• Do you need to hire new talent? Is there an opportunity to upskill current talent?
  • Do you offer training programs today to help advance data skills? What training programs may be needed?

Detailed descriptions of key technical and business roles for an interdisciplinary team can be found in “The AI playbook,” downloadable here.

For additional resources, refer to the Open Data Institute’s Data Skills Framework.

Profile: The Benefits of Crowdsourcing Using Open Data

Crowdsourcing using open data helps organizations solve difficult problems because it can lead to unexpected solutions, faster problem-solving, and a reduced user burden. Crowdsourcing works by using volunteer (or paid) data collection agents who may or may not have direct ties to the organization conducting the research. Their help ultimately can reduce costs and time by augmenting current skills and systems. Advancements in mobile technology have helped drive the popularity of crowdsourcing because more people now have greater access to data and a breadth of communities around the world.

The benefits of crowdsourcing include:

  • Diverse data. Because contributors may reflect a range of users from all over the world, their input is likely to reflect the diversity needed to create the most reliable results.
  • Reduced costs. By outsourcing data collection, organizations may be able to reduce costs and fewer resources may be needed to source, clean, and structure datasets inside the organization.
  • Greater trust. The name “crowdsourcing” itself implies that data is sourced from outside any one organization and taps into a wide range of contributors. Because of this, the process can gain credibility. This enhanced trust may generate greater participation among the public to help in the research. 

A good example of crowdsourcing in the medical field is Folding@home, an organization and online platform that uses crowdsourcing to accelerate simulations, like those that make up the coronavirus responsible for COVID-19, and to develop new therapies.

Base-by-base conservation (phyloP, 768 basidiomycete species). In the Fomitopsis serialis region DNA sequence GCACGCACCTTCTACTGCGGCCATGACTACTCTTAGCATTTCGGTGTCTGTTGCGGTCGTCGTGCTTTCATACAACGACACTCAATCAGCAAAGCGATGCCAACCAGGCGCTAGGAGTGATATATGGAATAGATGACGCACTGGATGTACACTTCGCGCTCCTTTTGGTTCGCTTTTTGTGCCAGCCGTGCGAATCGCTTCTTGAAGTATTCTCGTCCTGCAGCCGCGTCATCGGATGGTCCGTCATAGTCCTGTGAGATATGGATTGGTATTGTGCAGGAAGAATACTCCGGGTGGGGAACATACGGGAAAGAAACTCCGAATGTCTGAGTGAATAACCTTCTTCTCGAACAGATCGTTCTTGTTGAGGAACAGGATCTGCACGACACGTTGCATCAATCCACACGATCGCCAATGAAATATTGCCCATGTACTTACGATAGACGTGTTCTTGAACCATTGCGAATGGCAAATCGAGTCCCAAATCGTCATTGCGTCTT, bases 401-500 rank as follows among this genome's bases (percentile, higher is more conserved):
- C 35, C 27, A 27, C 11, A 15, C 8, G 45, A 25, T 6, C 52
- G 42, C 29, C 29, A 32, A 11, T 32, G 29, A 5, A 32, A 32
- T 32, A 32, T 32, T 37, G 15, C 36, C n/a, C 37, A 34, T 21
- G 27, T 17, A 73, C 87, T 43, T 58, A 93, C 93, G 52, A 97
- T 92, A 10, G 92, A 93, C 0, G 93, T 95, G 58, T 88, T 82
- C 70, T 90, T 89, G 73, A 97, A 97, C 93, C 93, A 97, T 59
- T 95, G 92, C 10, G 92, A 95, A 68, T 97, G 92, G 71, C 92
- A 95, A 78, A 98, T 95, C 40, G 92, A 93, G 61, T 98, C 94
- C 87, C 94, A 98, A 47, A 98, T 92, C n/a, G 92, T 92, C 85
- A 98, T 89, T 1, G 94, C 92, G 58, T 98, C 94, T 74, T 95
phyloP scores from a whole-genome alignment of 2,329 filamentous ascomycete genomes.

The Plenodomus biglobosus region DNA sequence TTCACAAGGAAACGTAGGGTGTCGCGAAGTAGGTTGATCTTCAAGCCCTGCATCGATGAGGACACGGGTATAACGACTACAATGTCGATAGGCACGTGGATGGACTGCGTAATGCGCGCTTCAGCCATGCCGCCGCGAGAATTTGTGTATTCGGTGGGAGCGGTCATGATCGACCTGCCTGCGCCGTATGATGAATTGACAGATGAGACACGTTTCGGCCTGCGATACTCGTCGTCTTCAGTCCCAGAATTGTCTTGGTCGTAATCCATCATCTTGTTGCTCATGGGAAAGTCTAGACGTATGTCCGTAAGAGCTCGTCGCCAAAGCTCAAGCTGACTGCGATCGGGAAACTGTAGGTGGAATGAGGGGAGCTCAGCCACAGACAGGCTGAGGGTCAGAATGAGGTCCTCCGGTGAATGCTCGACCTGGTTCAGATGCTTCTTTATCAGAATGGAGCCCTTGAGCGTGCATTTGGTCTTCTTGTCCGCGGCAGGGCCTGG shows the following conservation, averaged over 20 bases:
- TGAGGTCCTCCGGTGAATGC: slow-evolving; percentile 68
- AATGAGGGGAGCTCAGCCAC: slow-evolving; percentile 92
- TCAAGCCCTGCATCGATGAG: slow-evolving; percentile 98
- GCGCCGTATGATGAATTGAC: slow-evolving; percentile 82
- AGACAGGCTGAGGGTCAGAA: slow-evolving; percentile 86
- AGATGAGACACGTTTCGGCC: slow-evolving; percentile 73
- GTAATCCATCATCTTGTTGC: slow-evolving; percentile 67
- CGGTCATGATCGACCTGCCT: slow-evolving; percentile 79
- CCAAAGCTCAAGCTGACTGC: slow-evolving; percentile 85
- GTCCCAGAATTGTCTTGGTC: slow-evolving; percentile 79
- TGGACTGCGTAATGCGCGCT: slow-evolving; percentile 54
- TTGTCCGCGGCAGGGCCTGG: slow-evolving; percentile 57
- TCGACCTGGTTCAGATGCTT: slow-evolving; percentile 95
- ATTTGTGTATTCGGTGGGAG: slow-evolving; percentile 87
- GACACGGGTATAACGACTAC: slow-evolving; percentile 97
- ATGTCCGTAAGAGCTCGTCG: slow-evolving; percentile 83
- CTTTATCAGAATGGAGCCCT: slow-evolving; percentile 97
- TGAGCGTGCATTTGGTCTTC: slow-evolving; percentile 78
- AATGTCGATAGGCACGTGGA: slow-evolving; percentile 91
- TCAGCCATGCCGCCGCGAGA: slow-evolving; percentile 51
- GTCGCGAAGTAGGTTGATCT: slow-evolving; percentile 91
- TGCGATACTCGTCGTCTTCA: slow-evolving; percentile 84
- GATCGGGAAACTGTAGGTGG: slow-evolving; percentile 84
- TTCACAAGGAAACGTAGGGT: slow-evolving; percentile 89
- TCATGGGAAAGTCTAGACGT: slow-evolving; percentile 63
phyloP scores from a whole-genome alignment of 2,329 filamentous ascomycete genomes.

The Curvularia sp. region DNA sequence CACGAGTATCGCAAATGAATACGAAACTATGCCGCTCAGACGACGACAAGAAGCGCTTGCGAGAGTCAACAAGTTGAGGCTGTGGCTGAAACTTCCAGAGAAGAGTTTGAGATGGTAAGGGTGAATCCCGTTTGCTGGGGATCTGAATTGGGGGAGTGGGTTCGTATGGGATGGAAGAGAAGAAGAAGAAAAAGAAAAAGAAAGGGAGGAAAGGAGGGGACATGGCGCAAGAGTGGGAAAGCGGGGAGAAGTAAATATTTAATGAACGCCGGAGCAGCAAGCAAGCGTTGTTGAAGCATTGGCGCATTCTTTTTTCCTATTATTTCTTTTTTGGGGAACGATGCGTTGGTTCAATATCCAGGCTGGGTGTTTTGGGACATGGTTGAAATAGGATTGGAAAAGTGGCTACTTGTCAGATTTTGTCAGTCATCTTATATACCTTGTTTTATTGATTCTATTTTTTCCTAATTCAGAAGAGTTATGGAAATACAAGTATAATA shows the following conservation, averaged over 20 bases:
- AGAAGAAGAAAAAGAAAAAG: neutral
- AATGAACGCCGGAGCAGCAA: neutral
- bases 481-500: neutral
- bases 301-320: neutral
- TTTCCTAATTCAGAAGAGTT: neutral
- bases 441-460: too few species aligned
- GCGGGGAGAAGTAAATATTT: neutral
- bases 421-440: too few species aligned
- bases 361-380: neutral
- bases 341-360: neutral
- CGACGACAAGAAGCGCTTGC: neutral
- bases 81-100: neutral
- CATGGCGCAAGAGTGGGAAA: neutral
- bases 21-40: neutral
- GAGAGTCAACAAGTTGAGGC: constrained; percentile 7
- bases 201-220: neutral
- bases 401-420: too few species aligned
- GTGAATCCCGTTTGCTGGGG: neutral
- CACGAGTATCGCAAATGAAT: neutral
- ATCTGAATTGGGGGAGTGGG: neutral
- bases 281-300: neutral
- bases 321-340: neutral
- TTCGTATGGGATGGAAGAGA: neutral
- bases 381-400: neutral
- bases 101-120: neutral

Through a partnership with Microsoft AI for Health, Dr. Greg Bowman, a molecular biophysicist at Washington University School of Medicine in St. Louis, solicited volunteers from around the world to use their personal computing power to run protein simulations and send the data generated back to its servers. The collective passion to solve a global pandemic resulted in the number of devices running Folding@home to grow from around 10,000 to 1 million in just two months. Bowman sees the crowdsourcing method of using open data as a model to combat both existing and future diseases.

“We can take a problem that would have taken 500 years to complete on a single desktop and solve it in a matter of six months,” he said.

Learn more about Folding@home and Dr. Greg Bowman.

More information about Microsoft’s AI for Health program and projects can be found here.

4. Community Governance Community Governance: Have you built trust in your community around the use of data?

Establishing good governance frameworks

The use of data to address social problems will often entail important issues of governance and compliance. It is important to also put those issues in the context of the community of stakeholders with interests in the data and its use. Building strong relationships with that community will help promote good governance and identify new and permissible uses that can lead to unexpected benefits from a data collaboration or related initiative. When these opportunities are trusted by your community, they can amplify the benefits of your data initiative for all the involved or impacted organizations, individuals, and communities.

Good governance frameworks can help mitigate risks. These risks can be legal and regulatory, but risks to public trust and reputation are also of significant importance to organizations. These need to be balanced against the risks of not providing access to data for public interest purposes. The GovLab, and others, frame this process as finding ways to avoid both misuse, such as unauthorized uses that harm the data subjects, and missed uses, including failed opportunities to have improved people’s lives through the reuse of data. Below are examples of governance considerations that, when deliberated and applied in the early stages, can be used to achieve both risk mitigation and enhanced opportunities for data use.

Governance that engenders transparency and compliance

What if we could enable the use of data that everyone can understand? This could include developing an initiative with any of the following considerations built-in from the start:

  • Transparency in the initiative’s governance and governance boards
  • Transparency in the initiative’s purpose
  • Transparency in the data collected, accessed, or created
  • Transparency in how the use of the data complies with laws and regulations
  • Identifying a data steward
  • Securely storing and sharing data